Brian Helenbrook

Associate Professor

357 CAMP

P.O. Box 5725

Potsdam, NY 13699-5725

Phone: 315-268-2204

Fax: 315-268-6695



Over the years I’ve gotten involved in many different research projects (probably too many).  The common thread among the projects is fluid mechanics and numerical or analytical modeling.  Below is a list of some of the projects I’ve been involved in.  Each projects links to a page which has more information about that subject.  Also see the students page which has student theses written about these topics.

Droplet Break-Up & Collisions

    This is an area of fundamental research which has application in areas such as fuel injection, spray painting, and environmental science. This research was aimed at understanding the deformation, break-up, and collision of droplets.

Mesh Deformation & Adaption

    My main simulation technique for two-phase flows requires that the computational mesh to deform and adapt in order to compute the dynamics of a problem.  I have developed several numerical algorithms to improve this process.

High-Order Numerical Methods

    When investigating fundamental problems numerically, it is nice to be sure that your conclusions are not affected by numerical errors.  High-order numerical methods allow rapid convergence and thus give a higher degree of confidence than typical second-order accurate methods used in most commercial codes.

Coating Flows and Sheets

    The days of film are nearing an end, but there are still many manufacturing processes involving sheets of liquids (glass production, atomization, spin-casting, ...) This work, examines the evolution of instabilities from both a theoretical and numerical perspective.


    There are many manufacturing processes involving solidification including Aluminum smelting, horizontal ribbon growth (HRG), spin-casting, Czochralski crystal growth..  These problems can be simulated using algorithms that are similar to those used for two-phase flows.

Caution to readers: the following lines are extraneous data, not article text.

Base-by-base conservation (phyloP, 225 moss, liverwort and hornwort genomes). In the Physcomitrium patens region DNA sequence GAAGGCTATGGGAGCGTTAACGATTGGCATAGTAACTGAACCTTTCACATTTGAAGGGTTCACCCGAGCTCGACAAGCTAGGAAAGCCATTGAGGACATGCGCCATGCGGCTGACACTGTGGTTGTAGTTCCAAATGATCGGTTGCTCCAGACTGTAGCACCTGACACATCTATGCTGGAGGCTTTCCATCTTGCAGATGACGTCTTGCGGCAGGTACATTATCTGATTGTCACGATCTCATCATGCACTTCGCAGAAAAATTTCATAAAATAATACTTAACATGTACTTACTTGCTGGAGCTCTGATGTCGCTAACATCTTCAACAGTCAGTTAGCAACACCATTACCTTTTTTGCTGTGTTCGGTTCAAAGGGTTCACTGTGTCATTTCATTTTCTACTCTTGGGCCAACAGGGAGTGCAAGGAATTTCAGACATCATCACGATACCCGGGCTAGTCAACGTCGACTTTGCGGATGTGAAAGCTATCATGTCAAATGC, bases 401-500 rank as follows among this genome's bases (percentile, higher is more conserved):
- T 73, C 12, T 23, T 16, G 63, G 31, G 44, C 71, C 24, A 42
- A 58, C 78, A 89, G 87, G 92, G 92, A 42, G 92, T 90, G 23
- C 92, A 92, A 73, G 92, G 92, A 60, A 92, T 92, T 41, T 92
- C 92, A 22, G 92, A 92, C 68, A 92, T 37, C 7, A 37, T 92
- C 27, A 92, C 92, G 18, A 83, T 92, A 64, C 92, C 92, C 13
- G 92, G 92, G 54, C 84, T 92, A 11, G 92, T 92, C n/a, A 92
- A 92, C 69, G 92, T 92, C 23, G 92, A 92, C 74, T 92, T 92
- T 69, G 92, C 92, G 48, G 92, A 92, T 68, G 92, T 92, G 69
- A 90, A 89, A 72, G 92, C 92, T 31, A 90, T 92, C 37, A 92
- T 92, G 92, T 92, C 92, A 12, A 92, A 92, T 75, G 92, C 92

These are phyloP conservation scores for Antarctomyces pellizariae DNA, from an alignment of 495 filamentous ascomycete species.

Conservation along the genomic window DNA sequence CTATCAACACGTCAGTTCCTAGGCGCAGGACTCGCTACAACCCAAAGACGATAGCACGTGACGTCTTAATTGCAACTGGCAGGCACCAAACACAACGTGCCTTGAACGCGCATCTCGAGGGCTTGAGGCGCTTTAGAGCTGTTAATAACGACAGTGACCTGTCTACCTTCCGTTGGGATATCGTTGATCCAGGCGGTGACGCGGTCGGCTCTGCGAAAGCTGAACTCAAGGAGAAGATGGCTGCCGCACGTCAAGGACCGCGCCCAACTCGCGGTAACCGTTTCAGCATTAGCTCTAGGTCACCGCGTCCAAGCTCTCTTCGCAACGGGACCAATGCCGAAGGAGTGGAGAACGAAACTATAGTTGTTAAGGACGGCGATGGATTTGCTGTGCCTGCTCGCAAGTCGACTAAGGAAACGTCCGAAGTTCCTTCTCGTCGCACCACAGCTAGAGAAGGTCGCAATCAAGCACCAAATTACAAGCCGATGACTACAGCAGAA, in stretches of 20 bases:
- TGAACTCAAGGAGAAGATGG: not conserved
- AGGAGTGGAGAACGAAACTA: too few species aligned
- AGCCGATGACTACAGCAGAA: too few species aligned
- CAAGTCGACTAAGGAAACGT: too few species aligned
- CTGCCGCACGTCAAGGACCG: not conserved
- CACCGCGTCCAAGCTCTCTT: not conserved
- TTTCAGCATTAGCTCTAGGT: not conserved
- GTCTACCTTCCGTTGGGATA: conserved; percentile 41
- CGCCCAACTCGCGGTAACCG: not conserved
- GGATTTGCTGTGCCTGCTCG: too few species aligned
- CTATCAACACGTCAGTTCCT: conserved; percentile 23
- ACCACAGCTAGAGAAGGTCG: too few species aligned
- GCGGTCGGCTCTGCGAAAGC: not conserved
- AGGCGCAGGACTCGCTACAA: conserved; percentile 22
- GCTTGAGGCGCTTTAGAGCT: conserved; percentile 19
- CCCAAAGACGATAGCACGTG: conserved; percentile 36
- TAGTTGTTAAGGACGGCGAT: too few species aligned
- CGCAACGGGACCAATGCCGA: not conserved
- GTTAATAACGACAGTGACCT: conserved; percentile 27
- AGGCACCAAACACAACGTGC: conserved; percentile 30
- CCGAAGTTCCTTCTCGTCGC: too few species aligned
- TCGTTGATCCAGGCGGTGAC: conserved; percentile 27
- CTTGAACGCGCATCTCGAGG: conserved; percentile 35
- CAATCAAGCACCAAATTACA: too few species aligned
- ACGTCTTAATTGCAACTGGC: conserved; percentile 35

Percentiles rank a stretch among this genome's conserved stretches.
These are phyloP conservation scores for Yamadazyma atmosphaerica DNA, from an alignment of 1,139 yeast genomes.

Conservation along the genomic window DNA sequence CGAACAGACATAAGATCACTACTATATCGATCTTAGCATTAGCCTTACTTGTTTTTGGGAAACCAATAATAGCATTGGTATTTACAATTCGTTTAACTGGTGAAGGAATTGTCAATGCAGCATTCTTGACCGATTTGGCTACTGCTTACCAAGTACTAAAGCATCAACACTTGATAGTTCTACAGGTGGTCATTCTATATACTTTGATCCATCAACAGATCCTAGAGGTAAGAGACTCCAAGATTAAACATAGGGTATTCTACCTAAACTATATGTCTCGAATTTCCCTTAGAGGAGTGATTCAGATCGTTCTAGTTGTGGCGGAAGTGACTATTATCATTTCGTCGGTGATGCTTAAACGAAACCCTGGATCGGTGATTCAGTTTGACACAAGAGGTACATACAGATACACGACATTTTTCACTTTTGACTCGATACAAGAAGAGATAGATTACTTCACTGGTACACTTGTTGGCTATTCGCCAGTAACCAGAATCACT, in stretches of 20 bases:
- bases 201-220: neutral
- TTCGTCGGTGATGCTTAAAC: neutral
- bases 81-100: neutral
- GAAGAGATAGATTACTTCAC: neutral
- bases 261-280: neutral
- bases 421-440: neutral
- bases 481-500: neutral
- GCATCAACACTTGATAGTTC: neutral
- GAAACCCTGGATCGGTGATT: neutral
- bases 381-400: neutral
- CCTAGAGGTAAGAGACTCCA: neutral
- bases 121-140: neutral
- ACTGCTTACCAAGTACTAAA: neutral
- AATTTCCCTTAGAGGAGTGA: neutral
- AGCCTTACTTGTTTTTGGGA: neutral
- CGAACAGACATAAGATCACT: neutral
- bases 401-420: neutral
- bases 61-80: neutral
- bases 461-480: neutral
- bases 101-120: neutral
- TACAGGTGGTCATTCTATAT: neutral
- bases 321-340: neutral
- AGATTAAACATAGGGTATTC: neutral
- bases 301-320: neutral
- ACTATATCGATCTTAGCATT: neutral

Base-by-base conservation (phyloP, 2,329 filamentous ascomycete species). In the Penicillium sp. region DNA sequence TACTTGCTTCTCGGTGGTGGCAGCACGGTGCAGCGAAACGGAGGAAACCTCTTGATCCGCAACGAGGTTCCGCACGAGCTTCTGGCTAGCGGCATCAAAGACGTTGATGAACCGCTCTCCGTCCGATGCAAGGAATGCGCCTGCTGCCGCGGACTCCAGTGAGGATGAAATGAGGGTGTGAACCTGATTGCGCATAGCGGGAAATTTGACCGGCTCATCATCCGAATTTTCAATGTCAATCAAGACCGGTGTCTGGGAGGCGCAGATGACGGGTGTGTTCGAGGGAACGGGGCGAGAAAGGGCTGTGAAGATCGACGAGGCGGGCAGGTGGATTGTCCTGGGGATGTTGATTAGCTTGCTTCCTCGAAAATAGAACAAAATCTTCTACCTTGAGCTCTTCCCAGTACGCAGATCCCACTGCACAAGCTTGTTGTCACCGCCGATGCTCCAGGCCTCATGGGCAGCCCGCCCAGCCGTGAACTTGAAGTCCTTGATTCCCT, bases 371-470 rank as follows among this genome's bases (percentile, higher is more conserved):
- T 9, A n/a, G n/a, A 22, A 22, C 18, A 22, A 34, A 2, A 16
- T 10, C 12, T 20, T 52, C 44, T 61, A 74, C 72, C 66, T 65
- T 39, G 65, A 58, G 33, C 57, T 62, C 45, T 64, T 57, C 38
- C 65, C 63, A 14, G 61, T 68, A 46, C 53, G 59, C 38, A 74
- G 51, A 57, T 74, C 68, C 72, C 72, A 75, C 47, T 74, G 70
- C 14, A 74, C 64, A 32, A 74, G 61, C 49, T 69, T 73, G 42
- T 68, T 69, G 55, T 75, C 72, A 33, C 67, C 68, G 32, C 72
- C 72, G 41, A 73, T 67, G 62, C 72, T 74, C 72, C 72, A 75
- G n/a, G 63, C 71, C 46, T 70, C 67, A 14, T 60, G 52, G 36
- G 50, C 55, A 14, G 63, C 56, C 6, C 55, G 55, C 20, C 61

Wind Turbines

    This work examines a novel concept for mid-range wind power developed by Optiwind Co. of Torrington CT.  A team of Clarkson faculty examined this concept both experimentally and numerically.

Granular Flows

    Granular flow is important in many industries, ranging from food production to the medicine manufacturing to space exploration.  The motivation for this study was that NASA Kennedy was contemplating replacing the granular insulation in their cryogenic oxygen and hydrogen storage tanks.   Models were needed to predict whether new insulations would survive the thermal stresses associated with cryogenic storage.

Thermoelectric Generation

    Thermoelectric materials can turn waste heat into power.  The efficiency is not extremely high, but there are no moving parts and it is highly reliable.  In this research, the potential of using a thermoelectric generator to improve automobile fuel efficiency was investigated.

U. S. Luge

    The 2014 Winter Olympics will hopefully include a luge sled designed and optimized at Clarkson University.   This project aims to improve and automate the manufacturing process as well as improve the aerodynamic efficiency of the sleds.  This work is being done with D. Bohl. More information can be found here


Reduced Order Modeling

    Reduced order modeling (ROM) is a way of generating computationally cheap models of complex systems.  The basic idea is to do detailed studies of the system ahead of time, then use the detailed studies in a systematic way to generate a predictive model for a system.   This is useful for applications that require rapid or repeated calculations of a system’s response.  Examples are real-time control applications or models that are used as part of a bigger simulation